We all have a tendency to assume that people we don't like have sinister motives underlying their words and actions, and people we do like have good motives. When you're trying to determine what a politician meant when he or she said something that struck you as potentially objectionable, your overall view of them is going to have a lot to do with what conclusion you come to.
I bring this up as context for some criticism Barack Obama is getting over a comment he made discussing the idea of "judicial activism." Let's start with what he actually said:
THE PRESIDENT: Well, I mean, here’s what I will say. It used to be that the notion of an activist judge was somebody who ignored the will of Congress, ignored democratic processes, and tried to impose judicial solutions on problems instead of letting the process work itself through politically. And in the ‘60s and ‘70s, the feeling was, is that liberals were guilty of that kind of approach.
What you’re now seeing, I think, is a conservative jurisprudence that oftentimes makes the same error. And I think rather than a notion of judicial restraint we should apply both to liberals and conservative jurists, what you’re seeing is arguments about original intent and other legal theories that end up giving judges an awful lot of power; in fact, sometimes more power than duly-elected representatives.
Salon's Glenn Greenwald got pretty mad. "I'd really like to know what Obama means specifically when he adopts the Right's view by condemning those courts as being guilty of 'erroneous' judicial activism," he wrote. But come on now. Look back at what Obama said. Did he really "condemn" the courts of the 60's and 70's? You may not like Obama's style of rhetorical outreach, but it should be awfully familiar by now. He'll say, "This is what my friends on the other side of the aisle believe, but here's why that view might not be correct." If you're willing to examine his remarks fairly, you can't say that when he says, "the feeling was, is that liberals were guilty of that kind of approach," that he's saying he believes that liberals were guilty of that kind of approach. All he's saying is that "the feeling was" that they were -- in other words, lots of people thought they were. Which is true.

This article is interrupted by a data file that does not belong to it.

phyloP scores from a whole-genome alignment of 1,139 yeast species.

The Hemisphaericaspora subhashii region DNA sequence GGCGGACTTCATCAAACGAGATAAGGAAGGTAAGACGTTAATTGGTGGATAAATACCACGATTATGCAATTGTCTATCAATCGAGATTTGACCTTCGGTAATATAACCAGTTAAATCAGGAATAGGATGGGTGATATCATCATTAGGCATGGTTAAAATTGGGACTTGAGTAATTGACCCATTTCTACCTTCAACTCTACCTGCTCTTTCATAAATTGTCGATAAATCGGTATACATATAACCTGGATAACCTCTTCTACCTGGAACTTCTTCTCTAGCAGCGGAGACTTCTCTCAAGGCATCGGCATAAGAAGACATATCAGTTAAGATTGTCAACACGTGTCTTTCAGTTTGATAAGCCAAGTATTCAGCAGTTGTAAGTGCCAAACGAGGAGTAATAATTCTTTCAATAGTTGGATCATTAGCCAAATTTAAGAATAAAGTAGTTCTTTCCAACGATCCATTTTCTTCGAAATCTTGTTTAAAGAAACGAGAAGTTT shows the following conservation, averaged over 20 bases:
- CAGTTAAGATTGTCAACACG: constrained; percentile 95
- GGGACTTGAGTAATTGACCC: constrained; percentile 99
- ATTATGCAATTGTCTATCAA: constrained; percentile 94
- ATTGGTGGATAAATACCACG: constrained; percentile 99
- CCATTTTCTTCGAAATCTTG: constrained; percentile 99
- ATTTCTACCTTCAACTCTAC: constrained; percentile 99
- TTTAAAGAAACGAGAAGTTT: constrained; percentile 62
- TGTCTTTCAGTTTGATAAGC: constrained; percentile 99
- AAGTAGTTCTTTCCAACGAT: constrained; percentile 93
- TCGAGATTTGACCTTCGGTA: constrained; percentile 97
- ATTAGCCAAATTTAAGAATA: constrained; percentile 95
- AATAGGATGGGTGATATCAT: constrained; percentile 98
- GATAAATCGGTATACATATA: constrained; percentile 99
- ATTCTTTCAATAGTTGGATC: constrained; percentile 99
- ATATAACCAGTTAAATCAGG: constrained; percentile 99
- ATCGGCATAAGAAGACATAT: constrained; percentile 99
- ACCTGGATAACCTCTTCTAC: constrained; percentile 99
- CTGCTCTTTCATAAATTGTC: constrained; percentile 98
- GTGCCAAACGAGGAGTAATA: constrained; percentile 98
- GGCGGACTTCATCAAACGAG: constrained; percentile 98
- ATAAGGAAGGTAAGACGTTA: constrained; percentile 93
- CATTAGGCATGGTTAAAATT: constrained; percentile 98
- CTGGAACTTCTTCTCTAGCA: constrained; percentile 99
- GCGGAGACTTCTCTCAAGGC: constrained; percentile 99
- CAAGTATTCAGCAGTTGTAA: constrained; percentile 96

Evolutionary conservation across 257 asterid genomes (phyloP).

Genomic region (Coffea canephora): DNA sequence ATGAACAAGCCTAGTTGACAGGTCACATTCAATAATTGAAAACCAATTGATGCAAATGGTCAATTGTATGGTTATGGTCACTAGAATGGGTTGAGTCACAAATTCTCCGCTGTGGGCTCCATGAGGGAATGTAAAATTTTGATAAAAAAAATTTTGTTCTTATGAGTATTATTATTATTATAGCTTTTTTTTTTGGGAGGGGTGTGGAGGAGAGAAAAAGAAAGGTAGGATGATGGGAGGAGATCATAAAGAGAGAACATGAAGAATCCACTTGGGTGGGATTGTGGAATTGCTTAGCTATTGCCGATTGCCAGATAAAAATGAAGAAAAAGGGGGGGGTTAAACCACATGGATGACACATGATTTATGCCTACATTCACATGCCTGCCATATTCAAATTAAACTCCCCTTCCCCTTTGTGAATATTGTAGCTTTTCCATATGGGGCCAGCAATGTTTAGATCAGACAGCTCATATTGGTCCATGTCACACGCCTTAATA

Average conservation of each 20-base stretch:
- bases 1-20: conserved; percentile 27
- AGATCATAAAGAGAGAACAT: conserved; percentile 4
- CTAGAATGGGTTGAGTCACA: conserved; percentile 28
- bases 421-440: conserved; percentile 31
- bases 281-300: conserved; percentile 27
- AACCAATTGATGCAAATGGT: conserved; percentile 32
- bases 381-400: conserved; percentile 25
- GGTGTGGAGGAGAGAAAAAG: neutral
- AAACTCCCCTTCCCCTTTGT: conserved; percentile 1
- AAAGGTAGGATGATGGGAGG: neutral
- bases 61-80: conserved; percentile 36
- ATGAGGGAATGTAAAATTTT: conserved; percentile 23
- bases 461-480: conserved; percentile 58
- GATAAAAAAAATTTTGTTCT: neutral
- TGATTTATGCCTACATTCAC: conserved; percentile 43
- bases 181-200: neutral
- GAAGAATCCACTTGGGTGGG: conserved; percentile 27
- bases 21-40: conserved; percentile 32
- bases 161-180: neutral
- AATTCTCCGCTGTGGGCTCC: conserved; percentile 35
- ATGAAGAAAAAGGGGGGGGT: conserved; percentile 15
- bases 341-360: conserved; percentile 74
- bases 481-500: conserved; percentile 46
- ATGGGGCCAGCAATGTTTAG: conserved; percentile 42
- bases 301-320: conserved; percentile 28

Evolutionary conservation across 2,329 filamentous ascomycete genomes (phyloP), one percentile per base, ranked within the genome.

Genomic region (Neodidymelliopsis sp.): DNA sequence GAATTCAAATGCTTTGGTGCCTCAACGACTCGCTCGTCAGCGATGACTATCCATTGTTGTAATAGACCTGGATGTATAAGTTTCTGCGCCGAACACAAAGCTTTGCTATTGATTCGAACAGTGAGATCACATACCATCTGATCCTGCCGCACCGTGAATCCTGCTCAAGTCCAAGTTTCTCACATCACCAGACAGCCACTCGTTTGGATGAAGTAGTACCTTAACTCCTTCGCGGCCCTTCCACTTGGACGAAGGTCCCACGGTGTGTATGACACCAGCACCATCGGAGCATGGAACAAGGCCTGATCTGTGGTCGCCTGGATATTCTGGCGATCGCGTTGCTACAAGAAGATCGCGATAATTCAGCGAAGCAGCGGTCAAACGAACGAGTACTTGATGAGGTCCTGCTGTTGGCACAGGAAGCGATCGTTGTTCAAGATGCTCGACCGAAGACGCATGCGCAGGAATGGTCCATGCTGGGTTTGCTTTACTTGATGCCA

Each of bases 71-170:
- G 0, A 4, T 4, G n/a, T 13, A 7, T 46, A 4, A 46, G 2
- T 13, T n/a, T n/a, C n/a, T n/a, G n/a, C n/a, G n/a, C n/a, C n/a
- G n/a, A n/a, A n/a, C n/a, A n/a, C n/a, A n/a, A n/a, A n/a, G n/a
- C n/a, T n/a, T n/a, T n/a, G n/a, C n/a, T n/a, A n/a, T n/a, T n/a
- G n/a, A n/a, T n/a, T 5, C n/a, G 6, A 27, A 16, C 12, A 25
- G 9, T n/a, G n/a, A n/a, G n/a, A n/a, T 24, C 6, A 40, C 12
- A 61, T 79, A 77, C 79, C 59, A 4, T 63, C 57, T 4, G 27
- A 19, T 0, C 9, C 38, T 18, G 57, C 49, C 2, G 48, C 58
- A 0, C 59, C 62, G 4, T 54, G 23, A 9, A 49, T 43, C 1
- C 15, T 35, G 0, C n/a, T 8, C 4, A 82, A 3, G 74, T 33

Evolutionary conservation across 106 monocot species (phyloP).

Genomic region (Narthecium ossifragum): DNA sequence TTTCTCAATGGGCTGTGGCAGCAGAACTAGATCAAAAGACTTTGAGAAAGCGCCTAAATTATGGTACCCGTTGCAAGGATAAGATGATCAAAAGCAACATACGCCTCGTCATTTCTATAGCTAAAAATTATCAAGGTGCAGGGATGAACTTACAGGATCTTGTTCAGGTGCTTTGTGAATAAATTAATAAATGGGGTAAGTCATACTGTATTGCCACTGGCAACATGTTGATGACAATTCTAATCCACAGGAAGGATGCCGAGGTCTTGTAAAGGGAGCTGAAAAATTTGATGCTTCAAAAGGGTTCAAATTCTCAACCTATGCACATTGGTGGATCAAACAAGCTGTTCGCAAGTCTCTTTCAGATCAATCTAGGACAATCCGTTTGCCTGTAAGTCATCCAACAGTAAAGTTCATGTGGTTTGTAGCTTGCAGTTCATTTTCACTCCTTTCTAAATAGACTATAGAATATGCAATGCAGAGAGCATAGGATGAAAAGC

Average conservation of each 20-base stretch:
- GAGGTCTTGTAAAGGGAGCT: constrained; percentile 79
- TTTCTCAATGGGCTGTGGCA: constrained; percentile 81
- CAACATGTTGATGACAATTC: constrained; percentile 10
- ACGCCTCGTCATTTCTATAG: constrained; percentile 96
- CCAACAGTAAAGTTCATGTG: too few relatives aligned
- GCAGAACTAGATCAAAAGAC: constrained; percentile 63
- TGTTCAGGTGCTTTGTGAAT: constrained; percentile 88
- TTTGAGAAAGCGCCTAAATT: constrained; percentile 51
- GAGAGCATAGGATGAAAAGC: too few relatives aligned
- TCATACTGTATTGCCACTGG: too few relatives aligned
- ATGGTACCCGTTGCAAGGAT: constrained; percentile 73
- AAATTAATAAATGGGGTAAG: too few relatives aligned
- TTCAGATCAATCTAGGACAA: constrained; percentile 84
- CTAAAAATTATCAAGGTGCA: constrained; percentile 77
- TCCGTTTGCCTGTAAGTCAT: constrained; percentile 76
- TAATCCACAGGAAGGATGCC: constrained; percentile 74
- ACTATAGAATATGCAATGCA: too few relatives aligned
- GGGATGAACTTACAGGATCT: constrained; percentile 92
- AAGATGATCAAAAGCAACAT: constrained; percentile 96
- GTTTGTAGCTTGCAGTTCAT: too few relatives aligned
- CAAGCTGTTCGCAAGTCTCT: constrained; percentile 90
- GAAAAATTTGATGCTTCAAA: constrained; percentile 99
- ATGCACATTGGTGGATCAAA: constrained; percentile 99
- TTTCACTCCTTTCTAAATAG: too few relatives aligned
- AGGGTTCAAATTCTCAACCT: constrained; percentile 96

Here's what happened next: The New York Times published an absurdly overblown piece, taking the "the feeling was" sentence and running with it. "In a seeming rejection of liberal orthodoxy," they wrote, "President Obama has spoken disparagingly about liberal victories before the Supreme Court in the 1960s and 1970s — suggesting that justices made the 'error' of overstepping their bounds and trampling on the role of elected officials." "Spoken disparagingly about liberal victories"? Really? Because he said "the feeling was" that liberals engaged in judicial activism?
Greenwald followed up with a second post, decrying Obama's "sweeping, unspecified condemnation of the Warren and Burger Courts as 'judicial activists.'" Anyone who reads him knows that Glenn has criticized the administration for a lot of different legal and judicial issues. And with good reason. But this particular criticism is kind of ridiculous.
Remember, this is all about that one sentence. Let's read it again: "And in the ‘60s and ‘70s, the feeling was, is that liberals were guilty of that kind of approach." Does it really warrant all this outrage? It would be great if a reporter asked Obama a follow-up about this. And if he makes it clear that he actually thinks the liberal victories of the '60s and '70s constituted "judicial activism," I'll be the first to condemn him. But not based on his utterly mundane description of what "the feeling was."
UPDATE: In the comments section, Glenn Greenwald replies to this post, and I reply to his reply. Go read it!
-- Paul Waldman
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